Big Wave Riding Goes Nuts!
by Corky Carroll
Riding really big waves has always been an awe-inspiring feat, exciting to watch and thrilling to do. Lately they are taking things to a whole new and extreme level as far as sheer size of waves and just how they are approaching riding them.
Just in the last couple of weeks we have seen footage of Kai Lenny and Makua Rothman riding behemoth waves at “Jaws,” on the island of Maui, that have people actually tossing out the “100 ft” thing. And this morning I just saw a shot of Peter Mel at Mavericks, near Half Moon Bay, on a wave that scares me just to look at the photo of it.
It’s mind boggling to see just how massive these waves are that these guys are putting themselves into. And even more mind boggling is the way they are going about it. Not in the legendary big wave “stink bug” stance that was made famous by early big wave riders on the North Shore in the late 1950’s and early 1960’s. Nope, not in the “ride for your life” thrill seeker stance either. These guys are riding these waves close to the same way guys ride smaller surf. They are going for big turns, air drops and getting full blown “shacked,” (riding inside the barrel, curl or whatever you want to call it.). Doesn’t anybody get scared anymore?
I can still vividly, well ok….semi vividly, it was a while back, remember my first times riding big surf on the North Shore of Oahu. Back then they called big waves “heavies.” It was so different than what it had looked like in the movies or even from the beach. Just the sheer volume of water moving around and the massive thickness and power of those things made me feel totally insignificant in the grand scheme of things. Like a flea on a leaf heading over Niagara Falls, or something like that. The first day I was out at Waimea Bay when it was big George Downing looked at me and asked me if I was scared. I wanted to say no, but I was too scared to lie. “Heck YES, it’s b b baa BIG out here George!!!!”
Back then the deal was to under-estimate the size of the surf. If it was six times the height of a six-foot guy they would call it six feet. Totally wrong, but it made whoever was making the call seem braver by blowing it off as it was nothing big. I took the other road, I called it sixty feet. I swear my first big one at Waimea was 300 ft. And I was not going for giant turns, air drops or trying to get shacked, it was pure adrenaline survival thrill ride straight for the channel.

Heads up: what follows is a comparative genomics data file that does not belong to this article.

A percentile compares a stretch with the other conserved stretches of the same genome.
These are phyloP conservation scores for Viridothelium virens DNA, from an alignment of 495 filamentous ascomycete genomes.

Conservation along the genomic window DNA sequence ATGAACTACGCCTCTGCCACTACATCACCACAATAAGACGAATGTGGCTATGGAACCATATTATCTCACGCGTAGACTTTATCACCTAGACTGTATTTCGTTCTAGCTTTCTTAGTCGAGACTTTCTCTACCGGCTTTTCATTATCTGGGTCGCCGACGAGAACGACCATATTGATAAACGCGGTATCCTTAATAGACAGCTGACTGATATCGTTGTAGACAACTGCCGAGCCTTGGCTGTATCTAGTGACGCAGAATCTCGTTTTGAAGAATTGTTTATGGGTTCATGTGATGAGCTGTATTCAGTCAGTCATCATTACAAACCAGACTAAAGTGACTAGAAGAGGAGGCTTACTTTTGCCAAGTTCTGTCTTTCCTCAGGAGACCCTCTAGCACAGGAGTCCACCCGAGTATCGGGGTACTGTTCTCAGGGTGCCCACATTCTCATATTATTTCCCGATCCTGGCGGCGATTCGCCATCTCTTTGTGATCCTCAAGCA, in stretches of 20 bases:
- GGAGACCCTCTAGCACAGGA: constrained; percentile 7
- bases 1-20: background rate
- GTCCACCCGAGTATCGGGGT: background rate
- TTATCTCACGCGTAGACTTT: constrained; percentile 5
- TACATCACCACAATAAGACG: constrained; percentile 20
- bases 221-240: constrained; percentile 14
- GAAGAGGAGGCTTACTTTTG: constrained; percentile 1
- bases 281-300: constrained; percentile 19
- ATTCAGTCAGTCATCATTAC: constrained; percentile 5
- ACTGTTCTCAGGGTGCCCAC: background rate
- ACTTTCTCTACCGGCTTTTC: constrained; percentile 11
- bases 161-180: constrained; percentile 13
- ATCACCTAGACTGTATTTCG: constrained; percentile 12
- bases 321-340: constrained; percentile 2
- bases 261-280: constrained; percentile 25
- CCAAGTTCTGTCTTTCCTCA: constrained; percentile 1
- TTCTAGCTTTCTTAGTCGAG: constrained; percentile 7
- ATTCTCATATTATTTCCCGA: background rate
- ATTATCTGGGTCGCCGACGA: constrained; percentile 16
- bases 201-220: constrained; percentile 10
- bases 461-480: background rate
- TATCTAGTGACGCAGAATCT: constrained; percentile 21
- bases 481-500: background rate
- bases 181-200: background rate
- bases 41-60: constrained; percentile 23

When Laird Hamilton and his crew started getting towed into waves that were too big to be able to paddle into it broke new ground. Waves bigger than ever thought possible were getting ridden. Laird was playing with them; the guy was absent on the day they handed out the fear cells. We were all blown away. It seemed like the limits were being reached with exactly what could be done.
But nooooooo. They just keep finding bigger and gnarlier water monsters to ride. They really are getting close to somebody reaching the sought after 100 ft all time biggie of biggies. So, this brings up the question: what is the limit of just how big a wave a human being can actually ride? And it appears there is, at this time, no answer to that. They are riding them as big as they come. Going to the ends of the Earth to find bigger and badder ones. Guys are sitting next to glaciers in Alaska waiting for giant ice chunks to fall off and make a wave. The only issue there is they have no idea just how big the chunk is gonna be nor how big a wave is gonna come racing at them. That’s pretty insane. Rocks, reefs, ice bergs, sunken ships, sharks and killer krakens in the lineup, no problemos. There are NO LIMITS, it seems.
This is one of the few times I am glad to be old and planted nicely in my Lazy Boy with no expectations to ride anything life threatening. Sure is fun watching these dudes like Lenny, Rothman and Mel charging these monsters though.